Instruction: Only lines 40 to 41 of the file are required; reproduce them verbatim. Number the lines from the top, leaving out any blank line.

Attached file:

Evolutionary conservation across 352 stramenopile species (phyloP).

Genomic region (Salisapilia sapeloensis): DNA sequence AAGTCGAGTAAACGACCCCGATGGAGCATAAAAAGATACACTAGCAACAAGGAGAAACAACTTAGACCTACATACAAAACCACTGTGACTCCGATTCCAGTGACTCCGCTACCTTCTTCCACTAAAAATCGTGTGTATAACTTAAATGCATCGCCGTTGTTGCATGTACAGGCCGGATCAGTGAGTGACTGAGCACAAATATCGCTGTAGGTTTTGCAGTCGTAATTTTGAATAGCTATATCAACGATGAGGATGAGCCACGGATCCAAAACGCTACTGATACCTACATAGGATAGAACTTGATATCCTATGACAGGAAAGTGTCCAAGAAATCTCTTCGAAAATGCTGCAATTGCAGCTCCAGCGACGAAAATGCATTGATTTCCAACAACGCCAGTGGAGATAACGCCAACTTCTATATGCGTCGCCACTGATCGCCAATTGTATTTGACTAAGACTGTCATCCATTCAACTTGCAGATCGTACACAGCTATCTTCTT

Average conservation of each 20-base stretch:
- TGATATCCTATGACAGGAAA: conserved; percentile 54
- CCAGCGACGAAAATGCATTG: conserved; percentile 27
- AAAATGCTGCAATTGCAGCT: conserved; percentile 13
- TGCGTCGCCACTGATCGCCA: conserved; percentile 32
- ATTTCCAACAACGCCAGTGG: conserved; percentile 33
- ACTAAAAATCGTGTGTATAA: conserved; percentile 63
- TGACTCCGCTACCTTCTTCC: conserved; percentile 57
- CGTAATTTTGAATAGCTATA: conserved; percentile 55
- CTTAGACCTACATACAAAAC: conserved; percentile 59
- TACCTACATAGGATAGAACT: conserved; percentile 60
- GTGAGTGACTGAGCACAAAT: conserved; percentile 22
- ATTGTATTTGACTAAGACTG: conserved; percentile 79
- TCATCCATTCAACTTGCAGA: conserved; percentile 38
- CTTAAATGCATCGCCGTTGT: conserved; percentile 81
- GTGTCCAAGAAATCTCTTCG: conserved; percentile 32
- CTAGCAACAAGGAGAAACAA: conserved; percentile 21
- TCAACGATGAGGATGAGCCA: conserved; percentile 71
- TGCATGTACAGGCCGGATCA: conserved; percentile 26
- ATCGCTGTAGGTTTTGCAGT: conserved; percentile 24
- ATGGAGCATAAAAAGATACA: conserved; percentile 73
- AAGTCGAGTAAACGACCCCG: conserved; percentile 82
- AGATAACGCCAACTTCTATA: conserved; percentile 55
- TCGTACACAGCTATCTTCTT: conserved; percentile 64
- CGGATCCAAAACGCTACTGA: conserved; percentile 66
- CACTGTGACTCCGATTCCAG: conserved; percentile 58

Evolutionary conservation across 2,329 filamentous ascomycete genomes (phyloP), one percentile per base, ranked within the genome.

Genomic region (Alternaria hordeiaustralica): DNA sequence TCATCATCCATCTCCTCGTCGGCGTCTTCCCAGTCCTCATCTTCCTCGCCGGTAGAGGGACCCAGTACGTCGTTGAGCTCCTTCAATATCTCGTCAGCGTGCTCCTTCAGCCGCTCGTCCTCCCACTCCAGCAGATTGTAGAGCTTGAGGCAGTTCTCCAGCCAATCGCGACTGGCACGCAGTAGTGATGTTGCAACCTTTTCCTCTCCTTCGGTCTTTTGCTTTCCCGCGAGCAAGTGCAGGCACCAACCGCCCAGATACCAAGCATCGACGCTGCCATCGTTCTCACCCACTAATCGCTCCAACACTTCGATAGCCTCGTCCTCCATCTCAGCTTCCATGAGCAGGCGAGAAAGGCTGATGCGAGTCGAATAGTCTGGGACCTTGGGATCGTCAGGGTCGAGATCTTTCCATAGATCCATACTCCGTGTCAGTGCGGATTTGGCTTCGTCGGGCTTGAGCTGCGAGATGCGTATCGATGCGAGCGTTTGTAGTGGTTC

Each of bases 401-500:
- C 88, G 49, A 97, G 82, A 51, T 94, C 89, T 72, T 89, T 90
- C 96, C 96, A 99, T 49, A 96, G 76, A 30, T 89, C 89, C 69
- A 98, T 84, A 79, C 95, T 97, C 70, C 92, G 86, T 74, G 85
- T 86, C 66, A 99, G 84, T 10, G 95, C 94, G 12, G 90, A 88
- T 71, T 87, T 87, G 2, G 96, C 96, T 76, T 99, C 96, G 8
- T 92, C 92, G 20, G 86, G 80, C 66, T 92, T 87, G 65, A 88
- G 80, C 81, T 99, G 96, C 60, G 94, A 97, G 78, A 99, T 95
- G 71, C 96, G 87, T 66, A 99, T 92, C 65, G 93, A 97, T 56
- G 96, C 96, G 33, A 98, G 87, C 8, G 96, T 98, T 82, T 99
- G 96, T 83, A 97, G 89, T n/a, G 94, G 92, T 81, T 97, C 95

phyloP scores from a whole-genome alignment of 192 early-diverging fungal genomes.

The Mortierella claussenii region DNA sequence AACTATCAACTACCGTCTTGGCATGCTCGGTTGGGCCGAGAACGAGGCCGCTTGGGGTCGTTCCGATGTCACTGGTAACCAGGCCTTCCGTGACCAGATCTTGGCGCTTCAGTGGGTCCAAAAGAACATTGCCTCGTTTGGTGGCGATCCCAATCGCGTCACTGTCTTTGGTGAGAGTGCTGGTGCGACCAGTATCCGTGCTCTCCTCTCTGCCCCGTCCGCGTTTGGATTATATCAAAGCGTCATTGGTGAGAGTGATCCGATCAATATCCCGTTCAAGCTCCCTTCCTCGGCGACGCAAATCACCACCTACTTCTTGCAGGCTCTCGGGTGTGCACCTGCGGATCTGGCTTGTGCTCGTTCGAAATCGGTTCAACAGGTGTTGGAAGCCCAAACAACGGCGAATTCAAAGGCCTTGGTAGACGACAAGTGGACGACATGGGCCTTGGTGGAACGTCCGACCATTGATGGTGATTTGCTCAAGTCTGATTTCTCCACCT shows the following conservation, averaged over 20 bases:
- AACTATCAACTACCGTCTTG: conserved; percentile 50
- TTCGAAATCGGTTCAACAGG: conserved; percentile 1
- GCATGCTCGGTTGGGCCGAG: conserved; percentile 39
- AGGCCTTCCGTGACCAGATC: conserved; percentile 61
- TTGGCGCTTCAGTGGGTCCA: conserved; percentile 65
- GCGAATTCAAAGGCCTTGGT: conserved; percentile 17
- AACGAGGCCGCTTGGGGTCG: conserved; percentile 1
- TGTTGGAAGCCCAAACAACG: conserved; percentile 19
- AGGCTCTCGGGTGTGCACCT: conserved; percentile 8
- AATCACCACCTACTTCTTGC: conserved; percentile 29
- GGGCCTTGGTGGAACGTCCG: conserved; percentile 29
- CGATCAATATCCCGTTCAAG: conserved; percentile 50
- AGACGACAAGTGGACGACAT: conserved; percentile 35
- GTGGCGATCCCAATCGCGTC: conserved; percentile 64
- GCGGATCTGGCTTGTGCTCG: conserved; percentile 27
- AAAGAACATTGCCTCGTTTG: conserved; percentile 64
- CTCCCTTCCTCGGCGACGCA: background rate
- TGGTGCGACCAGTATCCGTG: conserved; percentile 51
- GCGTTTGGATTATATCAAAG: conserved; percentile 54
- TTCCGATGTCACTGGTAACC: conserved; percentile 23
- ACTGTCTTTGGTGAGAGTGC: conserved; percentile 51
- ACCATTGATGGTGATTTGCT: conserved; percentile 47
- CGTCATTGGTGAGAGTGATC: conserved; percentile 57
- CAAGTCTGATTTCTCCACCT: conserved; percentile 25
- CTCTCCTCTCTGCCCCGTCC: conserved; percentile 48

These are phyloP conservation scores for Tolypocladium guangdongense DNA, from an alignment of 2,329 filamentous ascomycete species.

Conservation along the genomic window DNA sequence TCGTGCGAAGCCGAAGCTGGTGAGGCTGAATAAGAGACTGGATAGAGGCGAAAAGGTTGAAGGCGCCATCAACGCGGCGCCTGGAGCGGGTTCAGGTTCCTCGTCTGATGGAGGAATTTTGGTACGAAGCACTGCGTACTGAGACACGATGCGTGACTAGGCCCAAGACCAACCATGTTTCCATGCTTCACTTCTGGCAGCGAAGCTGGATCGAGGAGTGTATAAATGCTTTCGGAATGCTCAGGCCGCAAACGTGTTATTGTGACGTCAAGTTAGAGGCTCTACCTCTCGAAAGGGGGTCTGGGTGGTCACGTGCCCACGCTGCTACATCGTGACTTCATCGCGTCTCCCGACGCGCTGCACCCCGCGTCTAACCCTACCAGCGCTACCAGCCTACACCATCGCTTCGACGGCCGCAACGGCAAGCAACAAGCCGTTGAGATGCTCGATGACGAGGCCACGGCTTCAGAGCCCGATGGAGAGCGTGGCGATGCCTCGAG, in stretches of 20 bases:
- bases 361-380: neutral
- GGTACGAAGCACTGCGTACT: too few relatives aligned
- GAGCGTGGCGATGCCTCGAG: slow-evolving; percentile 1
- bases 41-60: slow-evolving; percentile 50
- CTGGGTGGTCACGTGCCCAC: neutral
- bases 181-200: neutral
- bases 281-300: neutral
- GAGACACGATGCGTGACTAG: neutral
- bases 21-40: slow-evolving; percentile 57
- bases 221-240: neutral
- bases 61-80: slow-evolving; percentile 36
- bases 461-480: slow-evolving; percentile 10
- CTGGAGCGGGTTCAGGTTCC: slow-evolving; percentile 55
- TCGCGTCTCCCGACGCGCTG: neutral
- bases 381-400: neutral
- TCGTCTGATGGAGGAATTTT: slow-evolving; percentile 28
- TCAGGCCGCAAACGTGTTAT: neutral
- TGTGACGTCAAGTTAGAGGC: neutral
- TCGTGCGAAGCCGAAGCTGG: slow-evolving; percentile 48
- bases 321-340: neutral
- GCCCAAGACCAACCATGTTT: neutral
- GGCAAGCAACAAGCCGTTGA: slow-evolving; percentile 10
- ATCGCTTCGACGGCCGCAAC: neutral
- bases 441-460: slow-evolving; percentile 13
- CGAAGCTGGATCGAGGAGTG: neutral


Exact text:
- G 96, C 96, G 33, A 98, G 87, C 8, G 96, T 98, T 82, T 99
- G 96, T 83, A 97, G 89, T n/a, G 94, G 92, T 81, T 97, C 95